Talk in everlasting words, and dedicate them all to me. Talking is not really as good as writing. Half the time, or three-quarters if we wish to be honest, most of the crap coming out of your mouth isn’t really any good. You censor, you stammer, you can’t access the right thing, say the wrong thing, then say the wrong thing again trying to explain why you said the wrong thing. Blah blah blah blah blah. No one is really truly listening to you anyway because they are busy thinking of what they are going to say themselves, or where to go for lunch, or a very very very very tiny bug crawling on the window behind you. When you write, you can edit – there is no “UNSAY, OH DEAR GOD, UNSAY!” button on your mouth. Writing, you are Lord of Words – it is all in your control and you can change or embellish or even smite away, and it’s all good. To the best of your ability you can create a statement of clarity and beauty, like, “Dear Online Swimwear Place, Please accept the return of this cheetah-print swimsuit that I ordered on February 15th and received on February 18th. When I tried on the swimsuit in the privacy of my own home and viewed myself in the mirror wearing the garment, my world was shattered into irreparable little shards, similar to a porcelain teacup flung from the top of the subzero chill of a Himalayan peak to the gritty jagged rocks below. Thank you for giving me this spandexed opportunity to fully register my shame and disgust in myself. Please credit my VISA for $120.78.”

Smile an everlasting smile, a smile can bring you near to me. Well, I don’t want an everlasting smile. It would make my cheeks hurt after awhile, and eventually be incredibly socially inappropriate. If you can write something that makes someone smile, they can keep it, more or less in an everlasting way depending on hard drive crashes or enforced paper recycling. Funny written words you can go back to over and over, and you do not have to strain to remember if it was indeed funny, unlike the hazy recollection of that raconteur at the bar who seemed hilarious because you were at the bottom of your seventh beer and had eaten nothing that day. I have smiled many times at words other people have written, even when they are not funny at all, sometimes quite the opposite. Sometimes the sentiment is so perfectly-expressed, you just have to shake your head, grin a little, and marvel that someone you do not even know has touched you with the way they strung together the words that you also use, just not quite as artfully.

You think that I don’t even mean a single word I say? HAH?

It’s only words, and words are all I have, to take your heart away.


I am back at the Atrium Starbucks. It is late, or late for me to ever be here at 8PM on a mild Saturday night. My younger son is attending a birthday party nearby at one of those giant indoor inflatable jumping party places, where kids fling themselves mercilessly at the inflatables and each other until someone is injured and weeps bitterly. This is a certainty of occurrence. I know this because I have attended approximately 8.5 million inflatable jumping party place birthday parties. The people who run the joint should just have a paramedic jumping around with the kids. I have noticed that most of the inflatables are blood-red. Hmm. But tonight, I escaped. I feel giddy. I will not be able to escape so easily when my son also has his birthday party there in a couple of weeks. Sigh.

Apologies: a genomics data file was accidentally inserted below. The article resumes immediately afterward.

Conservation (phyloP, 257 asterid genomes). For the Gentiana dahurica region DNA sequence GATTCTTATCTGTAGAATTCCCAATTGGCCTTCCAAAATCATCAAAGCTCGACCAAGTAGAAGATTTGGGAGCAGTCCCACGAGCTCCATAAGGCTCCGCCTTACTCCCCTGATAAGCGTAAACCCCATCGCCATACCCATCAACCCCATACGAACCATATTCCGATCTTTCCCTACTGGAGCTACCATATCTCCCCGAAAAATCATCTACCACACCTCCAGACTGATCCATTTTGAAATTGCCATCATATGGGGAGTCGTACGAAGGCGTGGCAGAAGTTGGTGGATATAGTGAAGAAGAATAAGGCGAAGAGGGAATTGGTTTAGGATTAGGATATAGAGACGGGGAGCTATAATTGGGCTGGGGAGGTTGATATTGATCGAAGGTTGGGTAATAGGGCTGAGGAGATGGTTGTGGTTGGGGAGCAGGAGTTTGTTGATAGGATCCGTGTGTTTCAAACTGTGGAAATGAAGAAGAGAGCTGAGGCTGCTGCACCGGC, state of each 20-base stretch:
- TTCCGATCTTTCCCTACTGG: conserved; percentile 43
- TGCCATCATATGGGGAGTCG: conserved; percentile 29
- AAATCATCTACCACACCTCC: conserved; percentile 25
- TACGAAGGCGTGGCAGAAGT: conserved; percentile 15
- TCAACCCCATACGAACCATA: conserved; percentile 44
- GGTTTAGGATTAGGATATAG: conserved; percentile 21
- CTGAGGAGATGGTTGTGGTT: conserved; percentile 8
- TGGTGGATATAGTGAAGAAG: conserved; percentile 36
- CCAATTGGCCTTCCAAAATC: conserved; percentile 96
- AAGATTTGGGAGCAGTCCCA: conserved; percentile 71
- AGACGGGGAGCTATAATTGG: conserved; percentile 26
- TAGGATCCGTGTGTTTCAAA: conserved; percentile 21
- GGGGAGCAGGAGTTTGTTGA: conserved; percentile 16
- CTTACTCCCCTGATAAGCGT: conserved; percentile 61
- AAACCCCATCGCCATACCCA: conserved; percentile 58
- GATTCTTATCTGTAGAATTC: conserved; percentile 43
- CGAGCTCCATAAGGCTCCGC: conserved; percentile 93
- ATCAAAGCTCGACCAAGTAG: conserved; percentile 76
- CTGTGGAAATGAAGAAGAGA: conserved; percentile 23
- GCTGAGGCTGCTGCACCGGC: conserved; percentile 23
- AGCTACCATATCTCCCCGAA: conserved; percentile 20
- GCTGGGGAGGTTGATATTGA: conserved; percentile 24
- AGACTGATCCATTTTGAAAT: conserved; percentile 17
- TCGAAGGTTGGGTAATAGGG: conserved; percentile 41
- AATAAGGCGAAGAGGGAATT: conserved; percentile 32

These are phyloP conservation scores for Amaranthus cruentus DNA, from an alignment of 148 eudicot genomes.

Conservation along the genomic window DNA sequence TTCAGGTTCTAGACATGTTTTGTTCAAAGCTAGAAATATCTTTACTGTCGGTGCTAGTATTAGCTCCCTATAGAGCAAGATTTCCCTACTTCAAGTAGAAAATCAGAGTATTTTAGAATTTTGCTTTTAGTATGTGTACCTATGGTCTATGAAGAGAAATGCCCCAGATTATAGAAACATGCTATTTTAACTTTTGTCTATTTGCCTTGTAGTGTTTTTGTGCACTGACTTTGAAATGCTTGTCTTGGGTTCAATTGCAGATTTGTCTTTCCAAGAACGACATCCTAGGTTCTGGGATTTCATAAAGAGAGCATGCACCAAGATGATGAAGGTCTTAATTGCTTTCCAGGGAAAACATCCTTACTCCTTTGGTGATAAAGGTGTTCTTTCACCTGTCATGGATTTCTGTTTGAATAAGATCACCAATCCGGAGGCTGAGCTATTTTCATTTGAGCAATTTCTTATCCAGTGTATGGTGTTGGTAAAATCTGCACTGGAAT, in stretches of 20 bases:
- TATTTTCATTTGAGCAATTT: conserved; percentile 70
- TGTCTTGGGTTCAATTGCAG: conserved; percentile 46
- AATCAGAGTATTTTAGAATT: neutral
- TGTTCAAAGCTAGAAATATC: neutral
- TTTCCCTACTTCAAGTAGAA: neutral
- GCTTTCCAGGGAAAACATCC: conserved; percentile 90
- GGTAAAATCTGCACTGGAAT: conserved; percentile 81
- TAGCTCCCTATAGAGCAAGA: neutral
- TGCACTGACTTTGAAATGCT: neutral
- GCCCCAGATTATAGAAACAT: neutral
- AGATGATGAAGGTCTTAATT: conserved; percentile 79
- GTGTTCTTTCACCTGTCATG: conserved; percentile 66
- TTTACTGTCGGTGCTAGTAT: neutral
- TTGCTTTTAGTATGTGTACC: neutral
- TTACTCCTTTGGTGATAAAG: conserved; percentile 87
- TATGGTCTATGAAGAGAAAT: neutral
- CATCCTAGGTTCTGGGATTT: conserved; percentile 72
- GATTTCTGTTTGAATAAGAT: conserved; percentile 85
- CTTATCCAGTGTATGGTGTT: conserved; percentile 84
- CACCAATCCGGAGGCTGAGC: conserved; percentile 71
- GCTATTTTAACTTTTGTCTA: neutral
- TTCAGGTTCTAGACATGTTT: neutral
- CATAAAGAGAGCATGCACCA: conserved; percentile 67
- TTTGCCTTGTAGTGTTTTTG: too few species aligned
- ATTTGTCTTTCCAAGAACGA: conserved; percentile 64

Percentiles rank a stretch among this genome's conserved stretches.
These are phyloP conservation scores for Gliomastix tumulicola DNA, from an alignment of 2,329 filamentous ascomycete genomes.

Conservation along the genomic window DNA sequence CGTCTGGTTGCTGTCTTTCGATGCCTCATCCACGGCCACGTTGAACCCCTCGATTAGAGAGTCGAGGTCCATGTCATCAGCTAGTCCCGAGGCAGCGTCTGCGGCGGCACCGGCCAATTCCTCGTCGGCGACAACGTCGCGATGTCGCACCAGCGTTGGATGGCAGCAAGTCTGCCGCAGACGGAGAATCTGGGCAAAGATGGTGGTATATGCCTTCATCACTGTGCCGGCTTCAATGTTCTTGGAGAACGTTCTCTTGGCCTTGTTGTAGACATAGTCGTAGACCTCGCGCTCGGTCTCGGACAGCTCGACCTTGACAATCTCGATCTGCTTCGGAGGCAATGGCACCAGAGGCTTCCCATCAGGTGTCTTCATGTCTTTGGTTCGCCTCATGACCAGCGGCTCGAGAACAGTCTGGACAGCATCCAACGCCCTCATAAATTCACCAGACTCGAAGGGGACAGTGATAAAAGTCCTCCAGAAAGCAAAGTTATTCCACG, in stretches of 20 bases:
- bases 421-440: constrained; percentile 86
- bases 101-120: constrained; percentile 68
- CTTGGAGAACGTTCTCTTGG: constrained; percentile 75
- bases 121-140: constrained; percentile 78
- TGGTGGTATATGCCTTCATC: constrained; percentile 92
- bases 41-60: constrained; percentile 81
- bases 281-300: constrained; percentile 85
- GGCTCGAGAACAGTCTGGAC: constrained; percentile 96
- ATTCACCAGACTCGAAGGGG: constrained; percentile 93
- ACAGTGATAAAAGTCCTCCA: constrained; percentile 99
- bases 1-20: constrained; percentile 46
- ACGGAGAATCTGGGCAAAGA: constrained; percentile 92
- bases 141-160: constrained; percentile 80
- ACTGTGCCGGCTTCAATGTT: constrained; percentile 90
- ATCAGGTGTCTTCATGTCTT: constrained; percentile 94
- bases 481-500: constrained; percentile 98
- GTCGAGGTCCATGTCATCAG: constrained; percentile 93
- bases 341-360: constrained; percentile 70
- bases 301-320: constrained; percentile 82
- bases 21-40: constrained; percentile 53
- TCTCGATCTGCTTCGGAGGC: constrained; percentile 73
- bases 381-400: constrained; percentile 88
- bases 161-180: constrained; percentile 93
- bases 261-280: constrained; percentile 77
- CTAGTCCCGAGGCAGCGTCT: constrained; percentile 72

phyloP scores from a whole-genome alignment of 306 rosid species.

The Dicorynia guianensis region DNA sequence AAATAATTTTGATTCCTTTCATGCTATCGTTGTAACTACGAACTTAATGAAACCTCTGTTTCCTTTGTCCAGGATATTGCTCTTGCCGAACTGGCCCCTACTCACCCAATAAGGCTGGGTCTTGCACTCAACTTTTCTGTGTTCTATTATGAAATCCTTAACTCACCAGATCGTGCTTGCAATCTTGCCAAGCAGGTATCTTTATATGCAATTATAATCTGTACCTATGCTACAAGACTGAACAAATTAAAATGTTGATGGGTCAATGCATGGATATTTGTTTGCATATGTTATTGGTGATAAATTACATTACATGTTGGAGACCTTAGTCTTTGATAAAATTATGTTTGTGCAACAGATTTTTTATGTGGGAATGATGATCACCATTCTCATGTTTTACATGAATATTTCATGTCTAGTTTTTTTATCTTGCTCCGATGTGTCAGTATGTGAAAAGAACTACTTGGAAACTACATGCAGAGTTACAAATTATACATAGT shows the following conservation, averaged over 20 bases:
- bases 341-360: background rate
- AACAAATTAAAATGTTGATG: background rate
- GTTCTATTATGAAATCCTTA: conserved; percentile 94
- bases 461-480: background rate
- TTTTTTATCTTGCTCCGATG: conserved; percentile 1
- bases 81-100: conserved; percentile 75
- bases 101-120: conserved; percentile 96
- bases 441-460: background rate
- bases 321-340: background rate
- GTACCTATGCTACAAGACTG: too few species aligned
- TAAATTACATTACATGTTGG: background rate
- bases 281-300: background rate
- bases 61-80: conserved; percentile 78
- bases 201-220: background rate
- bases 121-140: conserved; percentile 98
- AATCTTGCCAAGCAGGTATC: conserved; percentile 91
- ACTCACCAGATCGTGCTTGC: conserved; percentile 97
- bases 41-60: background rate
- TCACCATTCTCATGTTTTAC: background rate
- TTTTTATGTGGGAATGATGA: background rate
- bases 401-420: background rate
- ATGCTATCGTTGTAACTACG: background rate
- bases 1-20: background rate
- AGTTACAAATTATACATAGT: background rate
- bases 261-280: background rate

So on this lovely Saturday night, when I think most adults should be out with their s/o seeing a movie or having a sinfully-late exotic dinner or, ideally, bowling, I look around at my fellow Starbuckians and wonder why they are here. There are three couples. One of them looks to be in their upper-40s-to-early-50s, and have the easy mirrored movements of a pair that have been together a long time. The woman’s moderately-unfashionable jeans and Seattle Seahawks hoodie match well with her husband’s forest-green fleece sweater and equally-unfashionable jeans. What did I tell you about hoodies and fleeces here, huh? They seem calm and close, not exactly writhing in ecstasy but pleased in their coffee purchase and each other. It is easy to see them in another ten years, where the man will be grayer and a little stooped with what remains of his butt completely flattened, and the woman will pull back her fluffy brown curls into a sensible do, and will give up her Dansko clogs for the safety of the heelless flat with a seriously-cushioned insole. Maybe they will bring in a small rambunctious grandchild to spill a milk and eat only two bites out of a big Starbucks cookie before deciding he wants to go to the park across the street.